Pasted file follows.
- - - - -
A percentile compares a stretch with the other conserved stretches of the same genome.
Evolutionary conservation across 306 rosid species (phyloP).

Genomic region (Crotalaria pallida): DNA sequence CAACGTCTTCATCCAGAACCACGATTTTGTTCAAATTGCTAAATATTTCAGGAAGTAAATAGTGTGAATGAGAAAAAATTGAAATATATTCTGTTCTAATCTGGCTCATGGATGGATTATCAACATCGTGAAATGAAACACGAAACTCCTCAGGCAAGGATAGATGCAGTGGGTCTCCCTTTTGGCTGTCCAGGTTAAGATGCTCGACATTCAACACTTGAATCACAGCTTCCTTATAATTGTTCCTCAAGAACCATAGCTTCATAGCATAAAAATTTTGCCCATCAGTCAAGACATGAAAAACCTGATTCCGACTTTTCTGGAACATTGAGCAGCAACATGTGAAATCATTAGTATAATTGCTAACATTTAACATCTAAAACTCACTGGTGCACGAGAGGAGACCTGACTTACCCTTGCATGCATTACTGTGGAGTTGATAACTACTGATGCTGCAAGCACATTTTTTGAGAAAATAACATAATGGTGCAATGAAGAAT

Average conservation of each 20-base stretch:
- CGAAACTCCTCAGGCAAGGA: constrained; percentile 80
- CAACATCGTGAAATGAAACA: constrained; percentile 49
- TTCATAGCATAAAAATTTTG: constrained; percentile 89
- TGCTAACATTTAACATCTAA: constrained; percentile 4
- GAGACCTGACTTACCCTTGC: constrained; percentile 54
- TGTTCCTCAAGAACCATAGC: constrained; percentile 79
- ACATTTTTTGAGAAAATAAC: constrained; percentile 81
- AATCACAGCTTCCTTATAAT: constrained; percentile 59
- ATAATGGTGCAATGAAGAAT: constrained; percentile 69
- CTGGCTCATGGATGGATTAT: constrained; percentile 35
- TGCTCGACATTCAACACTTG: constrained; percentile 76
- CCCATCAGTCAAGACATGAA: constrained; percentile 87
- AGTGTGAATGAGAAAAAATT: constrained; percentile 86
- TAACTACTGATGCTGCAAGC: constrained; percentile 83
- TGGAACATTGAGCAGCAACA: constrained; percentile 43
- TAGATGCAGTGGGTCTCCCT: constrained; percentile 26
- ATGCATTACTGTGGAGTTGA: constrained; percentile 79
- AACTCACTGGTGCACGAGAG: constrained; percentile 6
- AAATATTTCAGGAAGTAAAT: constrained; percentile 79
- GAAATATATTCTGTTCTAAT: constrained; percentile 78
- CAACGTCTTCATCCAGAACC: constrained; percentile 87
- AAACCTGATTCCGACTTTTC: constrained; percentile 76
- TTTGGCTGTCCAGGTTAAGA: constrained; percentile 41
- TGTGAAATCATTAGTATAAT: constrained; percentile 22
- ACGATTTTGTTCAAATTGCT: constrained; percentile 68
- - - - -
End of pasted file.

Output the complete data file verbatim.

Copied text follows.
A percentile compares a stretch with the other conserved stretches of the same genome.
Evolutionary conservation across 306 rosid species (phyloP).

Genomic region (Crotalaria pallida): DNA sequence CAACGTCTTCATCCAGAACCACGATTTTGTTCAAATTGCTAAATATTTCAGGAAGTAAATAGTGTGAATGAGAAAAAATTGAAATATATTCTGTTCTAATCTGGCTCATGGATGGATTATCAACATCGTGAAATGAAACACGAAACTCCTCAGGCAAGGATAGATGCAGTGGGTCTCCCTTTTGGCTGTCCAGGTTAAGATGCTCGACATTCAACACTTGAATCACAGCTTCCTTATAATTGTTCCTCAAGAACCATAGCTTCATAGCATAAAAATTTTGCCCATCAGTCAAGACATGAAAAACCTGATTCCGACTTTTCTGGAACATTGAGCAGCAACATGTGAAATCATTAGTATAATTGCTAACATTTAACATCTAAAACTCACTGGTGCACGAGAGGAGACCTGACTTACCCTTGCATGCATTACTGTGGAGTTGATAACTACTGATGCTGCAAGCACATTTTTTGAGAAAATAACATAATGGTGCAATGAAGAAT

Average conservation of each 20-base stretch:
- CGAAACTCCTCAGGCAAGGA: constrained; percentile 80
- CAACATCGTGAAATGAAACA: constrained; percentile 49
- TTCATAGCATAAAAATTTTG: constrained; percentile 89
- TGCTAACATTTAACATCTAA: constrained; percentile 4
- GAGACCTGACTTACCCTTGC: constrained; percentile 54
- TGTTCCTCAAGAACCATAGC: constrained; percentile 79
- ACATTTTTTGAGAAAATAAC: constrained; percentile 81
- AATCACAGCTTCCTTATAAT: constrained; percentile 59
- ATAATGGTGCAATGAAGAAT: constrained; percentile 69
- CTGGCTCATGGATGGATTAT: constrained; percentile 35
- TGCTCGACATTCAACACTTG: constrained; percentile 76
- CCCATCAGTCAAGACATGAA: constrained; percentile 87
- AGTGTGAATGAGAAAAAATT: constrained; percentile 86
- TAACTACTGATGCTGCAAGC: constrained; percentile 83
- TGGAACATTGAGCAGCAACA: constrained; percentile 43
- TAGATGCAGTGGGTCTCCCT: constrained; percentile 26
- ATGCATTACTGTGGAGTTGA: constrained; percentile 79
- AACTCACTGGTGCACGAGAG: constrained; percentile 6
- AAATATTTCAGGAAGTAAAT: constrained; percentile 79
- GAAATATATTCTGTTCTAAT: constrained; percentile 78
- CAACGTCTTCATCCAGAACC: constrained; percentile 87
- AAACCTGATTCCGACTTTTC: constrained; percentile 76
- TTTGGCTGTCCAGGTTAAGA: constrained; percentile 41
- TGTGAAATCATTAGTATAAT: constrained; percentile 22
- ACGATTTTGTTCAAATTGCT: constrained; percentile 68